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The Storrier-Stearns Japanese Garden is a Japanese garden located at 270 Arlington Drive in Pasadena, California. The garden was designed and built over seven years starting in 1935 when Charles and Ellamae Storrier Stearns hired first generation immigrant, and Japanese landscape designer, Kinzuchi Fujii. The 1.45-acre (0.59 ha) garden took four years to construct once its design was complete and cost $150,000. The garden was designed as a Hill and Pond Strolling Garden, the "chisen kaiyu shiki" form, which traditionally includes water features and walking paths. This garden includes 25-foot (7.6 m) ponds with waterfalls, hills, bridges and paths. The garden's teahouse and many of its granite, bronze, and wood features were imported from Japan. The garden became a landmark for the Japanese

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  • Storrier-Stearns Japanese Garden
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  • The Storrier-Stearns Japanese Garden is a Japanese garden located at 270 Arlington Drive in Pasadena, California. The garden was designed and built over seven years starting in 1935 when Charles and Ellamae Storrier Stearns hired first generation immigrant, and Japanese landscape designer, Kinzuchi Fujii. The 1.45-acre (0.59 ha) garden took four years to construct once its design was complete and cost $150,000. The garden was designed as a Hill and Pond Strolling Garden, the "chisen kaiyu shiki" form, which traditionally includes water features and walking paths. This garden includes 25-foot (7.6 m) ponds with waterfalls, hills, bridges and paths. The garden's teahouse and many of its granite, bronze, and wood features were imported from Japan. The garden became a landmark for the Japanese
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  • Storrier-Stearns Japanese Garden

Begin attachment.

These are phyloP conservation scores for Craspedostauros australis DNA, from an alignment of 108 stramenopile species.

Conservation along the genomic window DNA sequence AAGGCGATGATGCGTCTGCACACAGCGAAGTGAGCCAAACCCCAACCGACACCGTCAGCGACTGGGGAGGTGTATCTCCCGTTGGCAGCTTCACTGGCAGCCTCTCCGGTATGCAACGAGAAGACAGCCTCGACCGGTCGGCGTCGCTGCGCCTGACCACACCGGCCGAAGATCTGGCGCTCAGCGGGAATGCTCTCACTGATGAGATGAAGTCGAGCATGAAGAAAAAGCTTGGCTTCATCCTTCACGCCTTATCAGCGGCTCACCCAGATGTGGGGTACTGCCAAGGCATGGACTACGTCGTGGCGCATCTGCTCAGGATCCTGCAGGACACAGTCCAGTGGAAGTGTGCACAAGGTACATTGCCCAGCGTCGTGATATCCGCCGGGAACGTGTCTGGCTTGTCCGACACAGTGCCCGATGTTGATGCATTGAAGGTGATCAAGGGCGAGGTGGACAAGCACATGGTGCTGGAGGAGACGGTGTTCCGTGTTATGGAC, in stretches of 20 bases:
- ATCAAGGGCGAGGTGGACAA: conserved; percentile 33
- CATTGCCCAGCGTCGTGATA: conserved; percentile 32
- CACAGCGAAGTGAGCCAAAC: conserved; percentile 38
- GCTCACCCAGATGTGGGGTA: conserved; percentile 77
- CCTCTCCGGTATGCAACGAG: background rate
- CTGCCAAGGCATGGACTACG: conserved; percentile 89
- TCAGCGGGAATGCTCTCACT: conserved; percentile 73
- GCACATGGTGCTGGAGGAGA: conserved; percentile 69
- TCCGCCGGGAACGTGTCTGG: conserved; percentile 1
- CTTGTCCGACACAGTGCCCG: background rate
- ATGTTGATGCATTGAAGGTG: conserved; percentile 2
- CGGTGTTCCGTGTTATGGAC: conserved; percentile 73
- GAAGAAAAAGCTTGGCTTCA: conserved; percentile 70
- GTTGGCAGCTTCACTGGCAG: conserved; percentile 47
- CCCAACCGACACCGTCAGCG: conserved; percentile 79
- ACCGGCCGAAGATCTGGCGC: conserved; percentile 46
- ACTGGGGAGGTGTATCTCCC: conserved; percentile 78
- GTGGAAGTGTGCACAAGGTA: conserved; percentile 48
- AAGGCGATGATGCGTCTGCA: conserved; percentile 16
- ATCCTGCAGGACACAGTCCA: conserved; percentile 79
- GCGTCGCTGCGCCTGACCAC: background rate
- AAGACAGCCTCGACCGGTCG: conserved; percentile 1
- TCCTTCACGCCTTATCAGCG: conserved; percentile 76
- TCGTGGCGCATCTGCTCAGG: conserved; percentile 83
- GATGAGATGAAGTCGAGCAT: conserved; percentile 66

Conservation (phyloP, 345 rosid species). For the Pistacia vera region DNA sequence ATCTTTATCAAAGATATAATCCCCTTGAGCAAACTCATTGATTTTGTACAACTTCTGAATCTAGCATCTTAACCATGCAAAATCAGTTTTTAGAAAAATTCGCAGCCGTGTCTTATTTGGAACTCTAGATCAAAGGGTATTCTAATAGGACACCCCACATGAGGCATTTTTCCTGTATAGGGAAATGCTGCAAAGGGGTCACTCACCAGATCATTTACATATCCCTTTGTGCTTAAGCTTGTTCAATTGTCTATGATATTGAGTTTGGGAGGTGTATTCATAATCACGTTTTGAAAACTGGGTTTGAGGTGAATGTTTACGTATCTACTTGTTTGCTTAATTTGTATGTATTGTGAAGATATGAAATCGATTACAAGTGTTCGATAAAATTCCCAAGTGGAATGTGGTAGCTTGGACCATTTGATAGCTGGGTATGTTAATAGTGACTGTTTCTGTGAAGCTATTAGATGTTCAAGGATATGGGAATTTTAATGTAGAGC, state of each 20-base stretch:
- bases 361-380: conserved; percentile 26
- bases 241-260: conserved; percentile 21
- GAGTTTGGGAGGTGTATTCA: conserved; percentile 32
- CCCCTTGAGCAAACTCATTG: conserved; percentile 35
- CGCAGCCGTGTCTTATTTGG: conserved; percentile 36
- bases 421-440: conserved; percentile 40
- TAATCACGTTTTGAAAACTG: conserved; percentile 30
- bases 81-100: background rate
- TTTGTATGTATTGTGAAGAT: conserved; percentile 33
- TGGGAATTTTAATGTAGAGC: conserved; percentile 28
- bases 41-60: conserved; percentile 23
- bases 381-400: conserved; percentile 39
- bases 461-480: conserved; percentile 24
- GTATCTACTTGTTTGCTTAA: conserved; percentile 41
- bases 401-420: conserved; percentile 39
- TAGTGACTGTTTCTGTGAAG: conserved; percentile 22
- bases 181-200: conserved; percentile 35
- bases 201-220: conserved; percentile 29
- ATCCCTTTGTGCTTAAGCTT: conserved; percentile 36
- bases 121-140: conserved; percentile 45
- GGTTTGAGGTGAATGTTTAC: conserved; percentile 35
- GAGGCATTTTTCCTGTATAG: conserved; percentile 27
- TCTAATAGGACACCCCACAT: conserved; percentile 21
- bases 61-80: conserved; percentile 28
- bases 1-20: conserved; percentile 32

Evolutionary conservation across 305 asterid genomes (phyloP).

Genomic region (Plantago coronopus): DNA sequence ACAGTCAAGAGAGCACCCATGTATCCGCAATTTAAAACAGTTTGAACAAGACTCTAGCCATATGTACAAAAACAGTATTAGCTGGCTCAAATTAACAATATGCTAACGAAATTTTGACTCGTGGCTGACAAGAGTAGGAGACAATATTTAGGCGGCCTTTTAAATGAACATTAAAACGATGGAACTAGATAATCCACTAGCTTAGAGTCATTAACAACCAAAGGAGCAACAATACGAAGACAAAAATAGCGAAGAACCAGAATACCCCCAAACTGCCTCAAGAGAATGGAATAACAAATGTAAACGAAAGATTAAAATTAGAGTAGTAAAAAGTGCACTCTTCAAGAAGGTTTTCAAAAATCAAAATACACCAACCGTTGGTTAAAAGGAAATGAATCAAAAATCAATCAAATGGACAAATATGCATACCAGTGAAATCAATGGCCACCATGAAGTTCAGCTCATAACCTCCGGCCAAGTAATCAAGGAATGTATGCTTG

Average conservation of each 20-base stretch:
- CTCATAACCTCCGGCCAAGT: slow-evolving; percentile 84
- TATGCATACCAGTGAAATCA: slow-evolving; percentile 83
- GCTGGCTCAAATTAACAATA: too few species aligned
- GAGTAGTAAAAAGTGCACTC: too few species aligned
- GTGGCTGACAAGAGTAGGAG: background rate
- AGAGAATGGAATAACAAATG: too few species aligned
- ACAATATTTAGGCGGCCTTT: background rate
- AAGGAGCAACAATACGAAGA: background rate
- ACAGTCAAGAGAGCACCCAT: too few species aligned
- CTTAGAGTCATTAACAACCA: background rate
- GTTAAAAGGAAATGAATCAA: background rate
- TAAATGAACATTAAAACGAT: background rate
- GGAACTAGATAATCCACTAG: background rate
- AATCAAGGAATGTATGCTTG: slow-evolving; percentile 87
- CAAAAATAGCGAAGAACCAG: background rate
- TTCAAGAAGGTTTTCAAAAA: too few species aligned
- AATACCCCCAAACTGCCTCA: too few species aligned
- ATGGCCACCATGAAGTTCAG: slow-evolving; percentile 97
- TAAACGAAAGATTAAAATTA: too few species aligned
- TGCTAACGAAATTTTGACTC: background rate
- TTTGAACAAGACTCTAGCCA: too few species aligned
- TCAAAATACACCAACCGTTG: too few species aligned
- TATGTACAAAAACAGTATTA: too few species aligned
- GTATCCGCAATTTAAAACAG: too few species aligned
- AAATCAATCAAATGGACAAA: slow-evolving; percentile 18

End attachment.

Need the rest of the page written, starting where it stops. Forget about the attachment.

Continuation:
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  • The Storrier-Stearns Japanese Garden is a Japanese garden located at 270 Arlington Drive in Pasadena, California. The garden was designed and built over seven years starting in 1935 when Charles and Ellamae Storrier Stearns hired first generation immigrant, and Japanese landscape designer, Kinzuchi Fujii. The 1.45-acre (0.59 ha) garden took four years to construct once its design was complete and cost $150,000. The garden was designed as a Hill and Pond Strolling Garden, the "chisen kaiyu shiki" form, which traditionally includes water features and walking paths. This garden includes 25-foot (7.6 m) ponds with waterfalls, hills, bridges and paths. The garden's teahouse and many of its granite, bronze, and wood features were imported from Japan. The garden became a landmark for the Japanese community in Pasadena, and its teahouse served as a meeting place for Japanese cultural activities until it burned down in 1981. It was rebuilt to the original plans during the garden's recent restoration by Takeo Uesugi, FASLA. The garden is open to the public the last Sunday of every month and also every single week on Thursdays. The garden was added to the National Register of Historic Places on February 15, 2005.
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  • Kinzuchi Fuji
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  • The entrance to the garden
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  • USA Los Angeles Metropolitan Area#California#USA
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  • Photos from the NRHP nomination
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